Firm that Recommended Investment in Ponzi Scheme Not Liable for Securities Fraud
The US Court of Appeals for the Second Circuit has dismissed the securities fraud claim brought against a firm that recommended investing in a hedge fund that was a Ponzi scheme. The Court opined that the Defendant lacked the necessary intent to deceive required by Section 10(b) and Rule 10b-5 because it did not have actual knowledge that the recommended investment was a Ponzi scheme and that its representations about the fund were untrue. Rejecting the Plaintiff’s argument that the Defendant’s purported due diligence should have uncovered the fraud, the Court stated that the Plaintiff’s complaint did not allege that there were “obvious signs of fraud, or that the danger of fraud was so obvious that [the Defendant] must have been aware of it.”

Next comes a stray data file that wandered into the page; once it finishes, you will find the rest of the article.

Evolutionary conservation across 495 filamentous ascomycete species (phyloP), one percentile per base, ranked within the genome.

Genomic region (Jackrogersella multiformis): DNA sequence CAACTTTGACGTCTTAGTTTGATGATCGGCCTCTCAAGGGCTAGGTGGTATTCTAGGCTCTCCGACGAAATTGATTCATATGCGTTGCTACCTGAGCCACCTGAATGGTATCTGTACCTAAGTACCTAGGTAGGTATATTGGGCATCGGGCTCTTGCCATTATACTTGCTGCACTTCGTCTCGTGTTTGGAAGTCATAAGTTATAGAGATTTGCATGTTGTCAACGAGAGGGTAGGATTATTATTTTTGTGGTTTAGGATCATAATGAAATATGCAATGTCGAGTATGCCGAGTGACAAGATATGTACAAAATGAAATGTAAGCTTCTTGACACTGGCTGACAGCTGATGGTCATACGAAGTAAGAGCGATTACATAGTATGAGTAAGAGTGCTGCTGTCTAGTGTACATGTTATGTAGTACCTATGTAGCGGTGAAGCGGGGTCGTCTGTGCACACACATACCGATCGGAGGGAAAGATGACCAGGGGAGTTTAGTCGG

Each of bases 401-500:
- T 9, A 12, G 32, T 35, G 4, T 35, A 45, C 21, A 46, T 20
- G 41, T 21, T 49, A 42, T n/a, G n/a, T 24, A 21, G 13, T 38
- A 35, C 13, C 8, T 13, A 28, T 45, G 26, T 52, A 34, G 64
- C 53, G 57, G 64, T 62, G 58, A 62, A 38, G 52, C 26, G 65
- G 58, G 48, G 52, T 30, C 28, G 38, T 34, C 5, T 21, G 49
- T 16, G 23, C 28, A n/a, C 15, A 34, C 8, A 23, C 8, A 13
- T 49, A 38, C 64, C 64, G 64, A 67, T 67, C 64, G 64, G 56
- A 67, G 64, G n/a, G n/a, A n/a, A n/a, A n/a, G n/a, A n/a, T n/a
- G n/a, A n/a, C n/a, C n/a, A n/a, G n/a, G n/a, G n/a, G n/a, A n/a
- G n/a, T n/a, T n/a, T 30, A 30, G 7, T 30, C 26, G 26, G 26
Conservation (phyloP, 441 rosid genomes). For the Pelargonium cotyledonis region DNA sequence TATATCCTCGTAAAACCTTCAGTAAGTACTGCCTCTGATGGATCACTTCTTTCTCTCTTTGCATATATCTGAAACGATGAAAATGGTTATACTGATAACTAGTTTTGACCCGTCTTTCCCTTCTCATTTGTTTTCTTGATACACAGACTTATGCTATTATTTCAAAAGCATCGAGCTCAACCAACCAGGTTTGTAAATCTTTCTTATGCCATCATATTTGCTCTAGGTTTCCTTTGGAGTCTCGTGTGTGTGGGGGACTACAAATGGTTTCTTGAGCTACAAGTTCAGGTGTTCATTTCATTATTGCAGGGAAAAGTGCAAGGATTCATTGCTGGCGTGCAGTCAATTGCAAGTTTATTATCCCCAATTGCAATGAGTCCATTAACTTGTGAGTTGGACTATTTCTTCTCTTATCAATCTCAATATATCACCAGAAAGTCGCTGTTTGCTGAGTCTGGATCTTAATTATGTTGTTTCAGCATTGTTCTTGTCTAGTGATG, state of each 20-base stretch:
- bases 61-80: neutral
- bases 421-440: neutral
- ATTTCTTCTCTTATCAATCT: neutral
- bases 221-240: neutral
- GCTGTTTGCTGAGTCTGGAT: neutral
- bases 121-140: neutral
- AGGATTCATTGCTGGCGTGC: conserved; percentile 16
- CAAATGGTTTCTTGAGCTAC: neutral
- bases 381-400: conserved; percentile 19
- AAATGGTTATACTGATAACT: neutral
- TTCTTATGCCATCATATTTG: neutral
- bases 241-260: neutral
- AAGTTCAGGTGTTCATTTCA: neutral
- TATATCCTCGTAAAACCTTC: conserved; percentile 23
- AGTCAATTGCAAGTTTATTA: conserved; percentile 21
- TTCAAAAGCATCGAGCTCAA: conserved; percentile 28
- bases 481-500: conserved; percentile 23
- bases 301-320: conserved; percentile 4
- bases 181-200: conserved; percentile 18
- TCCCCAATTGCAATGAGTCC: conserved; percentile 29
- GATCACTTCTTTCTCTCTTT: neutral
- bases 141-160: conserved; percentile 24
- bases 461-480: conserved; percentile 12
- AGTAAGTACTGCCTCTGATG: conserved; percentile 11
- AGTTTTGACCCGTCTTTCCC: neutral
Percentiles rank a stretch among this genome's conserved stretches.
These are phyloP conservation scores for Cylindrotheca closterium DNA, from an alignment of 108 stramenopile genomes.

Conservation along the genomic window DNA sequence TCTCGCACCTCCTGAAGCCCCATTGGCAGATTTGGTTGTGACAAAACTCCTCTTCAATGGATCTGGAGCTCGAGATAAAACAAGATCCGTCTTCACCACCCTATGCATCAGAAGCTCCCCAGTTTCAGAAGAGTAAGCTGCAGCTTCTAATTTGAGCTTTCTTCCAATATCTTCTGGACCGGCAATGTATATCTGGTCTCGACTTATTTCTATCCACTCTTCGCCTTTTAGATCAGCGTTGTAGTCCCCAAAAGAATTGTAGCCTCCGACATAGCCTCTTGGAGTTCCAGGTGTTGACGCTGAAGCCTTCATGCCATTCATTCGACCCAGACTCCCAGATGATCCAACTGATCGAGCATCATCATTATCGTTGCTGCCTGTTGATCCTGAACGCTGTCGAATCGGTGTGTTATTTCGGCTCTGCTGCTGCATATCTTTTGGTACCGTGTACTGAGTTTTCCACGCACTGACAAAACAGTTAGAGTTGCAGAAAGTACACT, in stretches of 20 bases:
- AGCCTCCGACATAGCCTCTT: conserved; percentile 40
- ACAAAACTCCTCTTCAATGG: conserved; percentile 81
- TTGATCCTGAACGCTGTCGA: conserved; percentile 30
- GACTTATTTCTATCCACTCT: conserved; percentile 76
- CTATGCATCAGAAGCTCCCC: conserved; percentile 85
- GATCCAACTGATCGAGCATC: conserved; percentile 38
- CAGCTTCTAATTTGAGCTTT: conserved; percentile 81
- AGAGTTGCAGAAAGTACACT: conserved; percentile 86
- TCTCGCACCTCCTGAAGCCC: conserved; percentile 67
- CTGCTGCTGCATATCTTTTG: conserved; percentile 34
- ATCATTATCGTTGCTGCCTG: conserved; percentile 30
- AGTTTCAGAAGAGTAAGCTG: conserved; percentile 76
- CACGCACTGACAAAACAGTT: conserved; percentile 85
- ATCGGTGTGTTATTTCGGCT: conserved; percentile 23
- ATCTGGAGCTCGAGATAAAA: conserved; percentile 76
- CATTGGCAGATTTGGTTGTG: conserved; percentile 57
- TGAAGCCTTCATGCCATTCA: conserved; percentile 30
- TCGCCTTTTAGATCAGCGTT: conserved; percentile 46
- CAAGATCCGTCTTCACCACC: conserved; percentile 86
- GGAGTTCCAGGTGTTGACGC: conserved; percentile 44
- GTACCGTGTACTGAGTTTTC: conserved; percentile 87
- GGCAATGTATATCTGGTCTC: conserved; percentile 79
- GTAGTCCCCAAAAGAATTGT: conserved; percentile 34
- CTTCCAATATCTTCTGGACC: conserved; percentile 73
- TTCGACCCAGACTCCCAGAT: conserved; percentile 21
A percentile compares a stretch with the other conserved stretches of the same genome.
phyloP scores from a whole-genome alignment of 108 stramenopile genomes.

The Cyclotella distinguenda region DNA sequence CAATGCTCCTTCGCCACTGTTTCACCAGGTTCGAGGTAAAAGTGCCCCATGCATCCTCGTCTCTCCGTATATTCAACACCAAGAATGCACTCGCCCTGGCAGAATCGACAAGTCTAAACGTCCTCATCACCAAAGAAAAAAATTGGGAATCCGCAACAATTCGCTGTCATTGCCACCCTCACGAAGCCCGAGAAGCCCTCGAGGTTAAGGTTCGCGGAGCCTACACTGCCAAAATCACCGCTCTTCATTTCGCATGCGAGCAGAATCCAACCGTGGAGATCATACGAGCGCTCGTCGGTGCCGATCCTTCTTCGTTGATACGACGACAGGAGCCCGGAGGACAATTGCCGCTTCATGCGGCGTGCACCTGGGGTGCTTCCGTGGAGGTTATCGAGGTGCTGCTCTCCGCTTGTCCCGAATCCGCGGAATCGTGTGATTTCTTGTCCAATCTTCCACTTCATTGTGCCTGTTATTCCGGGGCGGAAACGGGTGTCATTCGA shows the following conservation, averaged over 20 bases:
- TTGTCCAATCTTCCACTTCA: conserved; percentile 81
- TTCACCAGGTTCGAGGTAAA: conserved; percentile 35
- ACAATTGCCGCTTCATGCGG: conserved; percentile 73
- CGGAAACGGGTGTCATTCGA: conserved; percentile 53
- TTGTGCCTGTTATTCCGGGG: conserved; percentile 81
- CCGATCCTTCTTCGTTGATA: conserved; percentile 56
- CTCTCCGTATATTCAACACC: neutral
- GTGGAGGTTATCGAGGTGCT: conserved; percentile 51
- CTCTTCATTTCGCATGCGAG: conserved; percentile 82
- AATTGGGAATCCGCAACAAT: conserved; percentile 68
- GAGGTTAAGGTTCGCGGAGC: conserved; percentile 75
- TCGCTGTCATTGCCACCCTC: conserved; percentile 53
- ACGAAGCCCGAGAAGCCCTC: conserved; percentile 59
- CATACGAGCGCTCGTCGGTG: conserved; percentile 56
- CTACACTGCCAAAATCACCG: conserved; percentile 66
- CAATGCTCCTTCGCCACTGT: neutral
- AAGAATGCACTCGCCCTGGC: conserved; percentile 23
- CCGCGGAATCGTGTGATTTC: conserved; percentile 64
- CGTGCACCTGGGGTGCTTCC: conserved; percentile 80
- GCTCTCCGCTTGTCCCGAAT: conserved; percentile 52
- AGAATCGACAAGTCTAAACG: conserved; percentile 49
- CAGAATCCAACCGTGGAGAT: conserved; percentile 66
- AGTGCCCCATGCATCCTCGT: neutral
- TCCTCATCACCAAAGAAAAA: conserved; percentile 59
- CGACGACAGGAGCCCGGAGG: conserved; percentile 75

OUR TAKE: This case will serve as a significant precedent for feeder funds and advisers that have recommended bad investments resulting from the fraud by the underlying sponsor. While the Second Circuit does not give permission to intentionally (recklessly?) ignore warning signs, a plaintiff must still prove that the adviser had actual knowledge of the fraud. One open question is whether the SEC will apply the same standard in regulatory enforcement actions against registered advisers.